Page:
Ray Fiset

One of the primary roles of the EAA Canadian Council is to advocate on behalf of all EAA members in Canada and to help reduce the regulatory barriers faced by other EAA members trying to fly recreational and general aviation aircraft into Canada.

During the council’s annual visit to EAA AirVenture Oshkosh 2010, we continued our very active role in this area by meeting with several government agencies to discuss cross-border aviation issues. Read more

Jack Dueck
The Top Ten Moments of AirVenture
Many are fortunate to attend AirVenture and many more attend online, but either way it's hard to see everything. From new product announcements to innovative aircraft, fine craftsmanship, and great aerial performances, AirVenture has many top moments.

Read more | Tell us your top moments
Top Moments
Top 10 AirVenture Videos
EAA Video kept a steady stream of videos flowing to the new EAA Video site during AirVenture. There were more than 347,520 views last week, but in case you missed a few, here are our Editor's Choice of the Top 10 AirVenture Videos. View the Top 10
Top Videos
AirVenture Fan Videos
Just days after Oshkosh we started receiving great videos shot by AirVenture fans. Jeff Leisz posted a stirring overview of Oshkosh with AirVenture 2010. Derek Haskins took a more introspective approach with his video Oshkosh Dreamin’. And Wesley “Slick” Perkins, whose 2009 AirVenture video has tallied nearly 1 million views since it debuted shortly after last year’s show, is back again. This time Slick presents an even more comprehensive look at the World’s Greatest Aviation Celebration. Read more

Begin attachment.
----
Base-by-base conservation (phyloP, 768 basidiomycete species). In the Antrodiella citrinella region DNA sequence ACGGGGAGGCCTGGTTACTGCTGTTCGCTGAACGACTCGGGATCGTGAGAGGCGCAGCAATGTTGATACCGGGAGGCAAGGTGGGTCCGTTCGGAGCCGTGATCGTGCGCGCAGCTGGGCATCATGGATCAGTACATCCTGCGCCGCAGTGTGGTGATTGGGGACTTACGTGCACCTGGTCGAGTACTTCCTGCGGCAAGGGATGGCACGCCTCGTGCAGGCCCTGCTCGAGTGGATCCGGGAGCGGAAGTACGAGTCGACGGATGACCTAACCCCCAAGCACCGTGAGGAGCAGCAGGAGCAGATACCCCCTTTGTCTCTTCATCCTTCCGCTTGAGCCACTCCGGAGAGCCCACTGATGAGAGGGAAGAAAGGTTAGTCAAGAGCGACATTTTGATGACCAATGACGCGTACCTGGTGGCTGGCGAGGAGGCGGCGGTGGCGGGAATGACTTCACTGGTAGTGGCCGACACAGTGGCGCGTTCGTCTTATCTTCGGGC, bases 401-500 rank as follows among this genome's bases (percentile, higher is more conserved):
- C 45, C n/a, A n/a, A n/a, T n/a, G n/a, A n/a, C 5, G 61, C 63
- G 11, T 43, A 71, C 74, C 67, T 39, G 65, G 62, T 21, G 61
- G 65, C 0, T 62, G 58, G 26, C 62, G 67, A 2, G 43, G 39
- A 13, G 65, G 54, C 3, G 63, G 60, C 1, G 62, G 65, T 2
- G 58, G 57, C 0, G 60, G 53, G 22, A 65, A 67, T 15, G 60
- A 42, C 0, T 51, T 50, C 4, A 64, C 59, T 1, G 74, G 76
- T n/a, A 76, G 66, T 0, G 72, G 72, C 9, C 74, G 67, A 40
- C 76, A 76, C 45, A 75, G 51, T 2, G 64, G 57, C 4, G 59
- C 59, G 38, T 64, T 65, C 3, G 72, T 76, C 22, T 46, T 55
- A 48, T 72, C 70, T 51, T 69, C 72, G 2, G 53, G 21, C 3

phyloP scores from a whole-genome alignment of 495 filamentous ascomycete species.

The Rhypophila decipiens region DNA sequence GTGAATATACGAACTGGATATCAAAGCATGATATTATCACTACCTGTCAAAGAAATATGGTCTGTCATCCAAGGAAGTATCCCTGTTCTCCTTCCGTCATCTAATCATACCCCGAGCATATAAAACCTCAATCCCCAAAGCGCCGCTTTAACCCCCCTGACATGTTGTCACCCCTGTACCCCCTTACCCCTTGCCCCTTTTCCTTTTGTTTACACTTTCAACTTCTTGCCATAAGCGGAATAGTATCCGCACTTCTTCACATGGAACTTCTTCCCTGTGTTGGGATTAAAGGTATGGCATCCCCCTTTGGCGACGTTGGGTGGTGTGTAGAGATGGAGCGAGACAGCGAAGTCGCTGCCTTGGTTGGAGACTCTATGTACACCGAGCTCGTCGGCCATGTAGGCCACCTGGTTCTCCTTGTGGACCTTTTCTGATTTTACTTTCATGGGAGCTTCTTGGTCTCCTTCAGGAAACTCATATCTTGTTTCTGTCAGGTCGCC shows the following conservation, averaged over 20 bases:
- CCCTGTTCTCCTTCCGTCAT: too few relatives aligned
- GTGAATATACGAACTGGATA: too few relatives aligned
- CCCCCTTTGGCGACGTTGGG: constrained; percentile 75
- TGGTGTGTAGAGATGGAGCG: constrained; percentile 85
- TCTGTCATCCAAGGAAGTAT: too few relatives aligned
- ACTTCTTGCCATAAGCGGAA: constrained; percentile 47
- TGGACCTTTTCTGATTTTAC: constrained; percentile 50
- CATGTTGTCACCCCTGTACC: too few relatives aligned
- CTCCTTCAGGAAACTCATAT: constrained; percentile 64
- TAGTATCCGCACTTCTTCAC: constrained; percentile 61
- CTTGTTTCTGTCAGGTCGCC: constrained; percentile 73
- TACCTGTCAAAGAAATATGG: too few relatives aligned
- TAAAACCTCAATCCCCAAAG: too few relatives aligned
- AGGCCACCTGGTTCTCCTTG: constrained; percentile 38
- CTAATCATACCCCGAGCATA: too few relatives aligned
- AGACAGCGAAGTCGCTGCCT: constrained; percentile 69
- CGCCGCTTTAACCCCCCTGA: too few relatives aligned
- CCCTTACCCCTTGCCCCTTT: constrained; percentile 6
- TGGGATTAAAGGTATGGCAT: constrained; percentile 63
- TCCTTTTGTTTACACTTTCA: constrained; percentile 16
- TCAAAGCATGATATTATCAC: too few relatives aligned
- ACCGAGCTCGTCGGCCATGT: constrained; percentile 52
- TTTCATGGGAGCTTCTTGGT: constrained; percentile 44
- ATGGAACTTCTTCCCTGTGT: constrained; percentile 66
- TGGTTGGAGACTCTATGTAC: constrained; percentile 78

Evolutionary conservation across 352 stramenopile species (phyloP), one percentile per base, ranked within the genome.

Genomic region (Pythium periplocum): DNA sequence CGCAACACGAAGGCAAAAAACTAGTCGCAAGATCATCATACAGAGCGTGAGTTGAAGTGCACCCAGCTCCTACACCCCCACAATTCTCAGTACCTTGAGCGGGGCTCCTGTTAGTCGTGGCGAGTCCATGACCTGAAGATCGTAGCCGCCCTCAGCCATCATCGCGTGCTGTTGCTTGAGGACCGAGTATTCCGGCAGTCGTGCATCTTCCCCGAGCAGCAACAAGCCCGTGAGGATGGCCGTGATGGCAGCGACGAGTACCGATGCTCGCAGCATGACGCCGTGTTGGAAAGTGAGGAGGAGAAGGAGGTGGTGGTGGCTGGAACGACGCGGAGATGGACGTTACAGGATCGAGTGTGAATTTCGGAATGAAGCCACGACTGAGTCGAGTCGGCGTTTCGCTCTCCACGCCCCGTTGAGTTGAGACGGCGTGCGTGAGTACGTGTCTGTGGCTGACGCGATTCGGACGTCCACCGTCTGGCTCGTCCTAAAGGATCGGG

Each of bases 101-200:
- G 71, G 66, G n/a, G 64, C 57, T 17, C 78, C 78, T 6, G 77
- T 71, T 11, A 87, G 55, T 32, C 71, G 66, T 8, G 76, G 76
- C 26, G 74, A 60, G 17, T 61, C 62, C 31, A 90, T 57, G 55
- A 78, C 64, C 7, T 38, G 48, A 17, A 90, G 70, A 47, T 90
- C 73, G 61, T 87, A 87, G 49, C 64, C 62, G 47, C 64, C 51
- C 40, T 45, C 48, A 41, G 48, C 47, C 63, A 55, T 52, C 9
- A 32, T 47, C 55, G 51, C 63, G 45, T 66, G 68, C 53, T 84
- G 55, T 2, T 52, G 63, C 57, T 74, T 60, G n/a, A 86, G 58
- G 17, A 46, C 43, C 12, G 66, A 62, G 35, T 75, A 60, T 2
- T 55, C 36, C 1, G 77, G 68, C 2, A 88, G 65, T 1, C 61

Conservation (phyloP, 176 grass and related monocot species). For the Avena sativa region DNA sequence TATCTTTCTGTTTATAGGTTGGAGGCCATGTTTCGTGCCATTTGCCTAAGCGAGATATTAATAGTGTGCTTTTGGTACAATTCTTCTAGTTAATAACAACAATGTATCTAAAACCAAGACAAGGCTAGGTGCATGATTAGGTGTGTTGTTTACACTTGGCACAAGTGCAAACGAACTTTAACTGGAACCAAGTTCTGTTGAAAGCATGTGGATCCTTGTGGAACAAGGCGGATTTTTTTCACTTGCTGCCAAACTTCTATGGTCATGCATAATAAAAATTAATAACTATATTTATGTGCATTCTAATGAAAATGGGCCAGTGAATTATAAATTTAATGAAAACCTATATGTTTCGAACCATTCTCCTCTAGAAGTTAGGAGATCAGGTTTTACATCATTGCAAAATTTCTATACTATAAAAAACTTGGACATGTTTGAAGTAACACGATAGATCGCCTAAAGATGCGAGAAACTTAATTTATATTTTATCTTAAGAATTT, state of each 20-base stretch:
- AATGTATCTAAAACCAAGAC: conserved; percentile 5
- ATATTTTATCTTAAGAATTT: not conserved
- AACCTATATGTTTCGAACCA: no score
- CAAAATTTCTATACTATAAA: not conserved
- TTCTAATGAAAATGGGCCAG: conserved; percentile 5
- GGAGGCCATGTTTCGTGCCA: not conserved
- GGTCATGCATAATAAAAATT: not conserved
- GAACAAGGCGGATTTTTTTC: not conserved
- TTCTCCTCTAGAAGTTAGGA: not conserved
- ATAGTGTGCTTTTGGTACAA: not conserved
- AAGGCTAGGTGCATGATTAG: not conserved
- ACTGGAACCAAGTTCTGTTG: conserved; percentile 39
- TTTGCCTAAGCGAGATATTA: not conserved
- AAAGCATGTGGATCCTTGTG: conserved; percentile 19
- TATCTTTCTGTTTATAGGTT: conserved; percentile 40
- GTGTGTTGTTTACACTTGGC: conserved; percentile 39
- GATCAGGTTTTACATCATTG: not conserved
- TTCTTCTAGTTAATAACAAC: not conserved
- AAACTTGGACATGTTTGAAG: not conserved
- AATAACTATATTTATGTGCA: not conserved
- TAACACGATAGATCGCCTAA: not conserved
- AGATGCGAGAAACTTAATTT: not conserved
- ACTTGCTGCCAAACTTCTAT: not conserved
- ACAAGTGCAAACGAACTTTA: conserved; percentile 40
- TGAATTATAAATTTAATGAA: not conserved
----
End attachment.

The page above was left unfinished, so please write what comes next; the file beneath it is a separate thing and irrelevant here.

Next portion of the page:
Fan Vids
Successful EAA Chapters are growing and finding new members. How can your chapter do the same? Learn how successful chapters grow and the mistakes that failing chapters make. Barry will share chapter recruiting and retention ideas that you can use to take your chapter to the next level. Big or small, there will be ideas for you to immediately start using which will help you attract new members and keep the members you have coming back. All are welcome – not just for chapter officers.

To find out more about upcoming EAA Webinars and to register, visit the webinars page.

Sport Aviation, December 1964
Flying the Pacific Coast in a ‘Homebuilt’

Volmer Jensen, EAA 4031, is partial to the amphibian, and he’s taken it many places that other vehicles can’t go. In 1964 he told of a trip he had always wanted to take, from southern California to Vancouver, B.C.

When Balboa looked over the hills of the Isthmus of Panama and called the ocean “Pacifico,” he couldn’t have been more correct! In the past five years, I’ve explored some of the more interesting spots of this coastline, and heard stories of so many more that I want to visit. Of course, I’m doing it the easiest way possible. There isn’t a place along the Pacific coastline where I can’t take my “Sportsman” amphibian, and if I live long enough, maybe I’ll fly to them all. But let’s explore part of the Pacific coast — the parts I’ve flown over — and conclude the tour with a visit to the islands north of Vancouver, B.C. in Canada, where I flew recently to see the first completed “Sportsman” built by Wright J. Chappell, a grandfather three times over.  Read the article